Dr. Ramanujam's article on ‘Phonetics and Phone tricks' (The Hindu, Open Page, March 27) made interesting reading. As a psychiatrist practising in Kerala for more than 25 years, I can fully understand the doctor's travails.
Costly phones as toys
In north Kerala where I work, phones are ubiquitous and at the same time least respected, thanks mainly to Gulf money and a casual attitude towards anything in life. Even expensive Qwerty cellphones are thrown about like toys by three-year-olds. In my consulting room, Gulf employees on leave land up with their neurotic wives and naughty brats. When I see a toddler pull out his dad's phone from his pocket and spin it like a top on my table, my heart skips a beat.
“Why don't you give him a toy phone?” I ask the Gulf man. He looks at me strangely as if I were the latest hick in town.
“You don't know, doc. This kid cannot be fooled. He'll make a call and speak. If it's not real, he will fling it in my face. Now, anyway he is happy and contented. I come home only once in three years. This phone costs ‘only' Rs. 5,000. Let him play.”
Generally, psychiatrists are wary of giving patients their home numbers, let alone their mobile numbers. You might get calls from tipsy drug addicts from nowhere or paranoid patients suspiciously clarifying the prescription details or even perverts trying out telephone obscenity. Shrinks are sitting ducks, you see. Once I was rudely awakened by a call at 2 a.m. At first, I panicked, thinking it was a disaster call from some ailing relatives. Then, I heard the cool and sarcastic voice of one of my manic patients who had been in a sleepless and highly excited state some days ago.
“I am your patient, doctor,” he began. “Have you woken up from your nice sleep just now? OK, listen, how is it? Aren't you irritated? Now you know exactly how sleepless patients like me feel. Fine, goodnight.” And he hung up.
At times, uneducated rural women dial my number and ask, “Doctor, is the red tablet to be taken twice daily or the yellow tablet thrice a day? I took it the other way round. What to do?”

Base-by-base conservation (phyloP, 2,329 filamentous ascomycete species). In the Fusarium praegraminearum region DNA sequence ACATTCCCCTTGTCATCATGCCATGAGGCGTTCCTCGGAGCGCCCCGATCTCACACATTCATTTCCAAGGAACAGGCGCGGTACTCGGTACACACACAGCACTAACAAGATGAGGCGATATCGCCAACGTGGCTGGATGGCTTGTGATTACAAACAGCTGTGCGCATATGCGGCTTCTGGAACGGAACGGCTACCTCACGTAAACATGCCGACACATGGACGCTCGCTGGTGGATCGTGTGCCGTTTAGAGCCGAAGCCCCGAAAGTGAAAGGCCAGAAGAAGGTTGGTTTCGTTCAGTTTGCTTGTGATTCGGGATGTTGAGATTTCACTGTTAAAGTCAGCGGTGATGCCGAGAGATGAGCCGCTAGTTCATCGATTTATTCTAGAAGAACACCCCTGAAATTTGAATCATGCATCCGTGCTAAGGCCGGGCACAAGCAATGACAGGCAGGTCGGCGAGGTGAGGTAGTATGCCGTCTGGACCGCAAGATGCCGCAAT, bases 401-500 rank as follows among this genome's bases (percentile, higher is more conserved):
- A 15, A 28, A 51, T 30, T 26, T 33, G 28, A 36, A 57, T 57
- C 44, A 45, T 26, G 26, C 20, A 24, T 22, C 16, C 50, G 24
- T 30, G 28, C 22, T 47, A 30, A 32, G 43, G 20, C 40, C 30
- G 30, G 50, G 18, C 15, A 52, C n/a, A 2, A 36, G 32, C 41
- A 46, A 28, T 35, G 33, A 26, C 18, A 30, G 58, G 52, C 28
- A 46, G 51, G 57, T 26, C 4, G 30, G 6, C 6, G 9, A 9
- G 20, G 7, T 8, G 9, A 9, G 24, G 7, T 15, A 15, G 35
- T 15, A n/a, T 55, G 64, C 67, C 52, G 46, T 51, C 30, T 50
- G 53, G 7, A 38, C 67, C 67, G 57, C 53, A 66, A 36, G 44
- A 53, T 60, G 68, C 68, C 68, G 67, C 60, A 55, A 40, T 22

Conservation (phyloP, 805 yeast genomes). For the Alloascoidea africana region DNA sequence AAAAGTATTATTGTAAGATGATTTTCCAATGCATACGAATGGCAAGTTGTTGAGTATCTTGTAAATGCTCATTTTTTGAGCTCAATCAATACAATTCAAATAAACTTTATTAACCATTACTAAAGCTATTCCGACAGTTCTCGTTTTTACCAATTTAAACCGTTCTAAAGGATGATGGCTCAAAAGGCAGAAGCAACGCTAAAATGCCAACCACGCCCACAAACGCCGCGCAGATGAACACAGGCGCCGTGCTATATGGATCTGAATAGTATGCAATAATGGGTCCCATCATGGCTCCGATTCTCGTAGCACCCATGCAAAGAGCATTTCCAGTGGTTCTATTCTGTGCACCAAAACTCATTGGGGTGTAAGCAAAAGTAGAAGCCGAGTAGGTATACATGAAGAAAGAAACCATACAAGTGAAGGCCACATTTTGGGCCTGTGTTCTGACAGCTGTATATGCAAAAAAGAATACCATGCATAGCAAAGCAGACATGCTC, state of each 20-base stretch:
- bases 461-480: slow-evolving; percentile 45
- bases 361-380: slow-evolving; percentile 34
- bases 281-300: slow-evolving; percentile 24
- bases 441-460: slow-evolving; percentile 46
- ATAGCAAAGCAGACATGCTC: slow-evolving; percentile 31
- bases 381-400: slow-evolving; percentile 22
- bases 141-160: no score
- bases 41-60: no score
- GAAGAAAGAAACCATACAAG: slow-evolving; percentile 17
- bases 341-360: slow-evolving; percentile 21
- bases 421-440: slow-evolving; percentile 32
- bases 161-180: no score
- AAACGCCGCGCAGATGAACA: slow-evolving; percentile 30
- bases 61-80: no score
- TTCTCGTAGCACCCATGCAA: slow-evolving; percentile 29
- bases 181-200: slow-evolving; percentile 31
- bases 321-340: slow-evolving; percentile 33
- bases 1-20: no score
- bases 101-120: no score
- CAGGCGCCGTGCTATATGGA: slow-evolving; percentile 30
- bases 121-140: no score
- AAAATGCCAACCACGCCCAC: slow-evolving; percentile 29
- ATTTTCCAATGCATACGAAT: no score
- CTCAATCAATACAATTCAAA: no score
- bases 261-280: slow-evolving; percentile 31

Utterly confused myself, I ask them to stop all the medicines and come to me the next day with the prescription.
And I get ISD calls from Saudi Arabia from patients who are indefinitely continuing my medicines: “Saar, I have this heaviness in the abdomen and a funny spinning sensation in the head. What changes should I make in your drugs?”
“My friend, what can I do for you from across the seas? Please consult a doctor nearby,” I plead.
Another role of the phone in psychiatric practice is as a drama prop. Sometimes, before a patient comes to my office, the phone rings and the worried voice of a woman tells me, “Doctor, I am at my wits' end. My husband Suku, your patient, is creating hell here. But, he behaves extra decently in the public. He takes his medicines but doesn't sleep a wink and explodes with rage. When he meets you he'll smile and say everything is fine. I think you must at least double the dosage. And mind you, don't tell him I called you to report on him!”
At other times, it is the patient himself who calls me up :”Doc, this is me, Thomas. I am perfectly all right with your treatment. My appointment with you is due next week. But today my wife and brother-in-law are coming to see you without my consent. They have a lot of grudges against me. Just because I don't give in to their wishes they think I am off my head. The real issue is my spoilt son who tries to manipulate me. Let them see you and go. Don't add any drugs to my prescription. And, mind you, don't tell them I called you over the phone.”
By now, my head reels. I don't know whom to believe. I am on the verge of explosion. The ringing of the phone sends shivers down my spine. Physician, heal thyself, said the Bible. I would add, psychiatric physician, save thyself from phone calls too!
(The writer is Associate Professor of Psychiatry, M.E.S. Medical College, Perintalmanna, Kerala. His email is: tmraghuram@ gmail.com)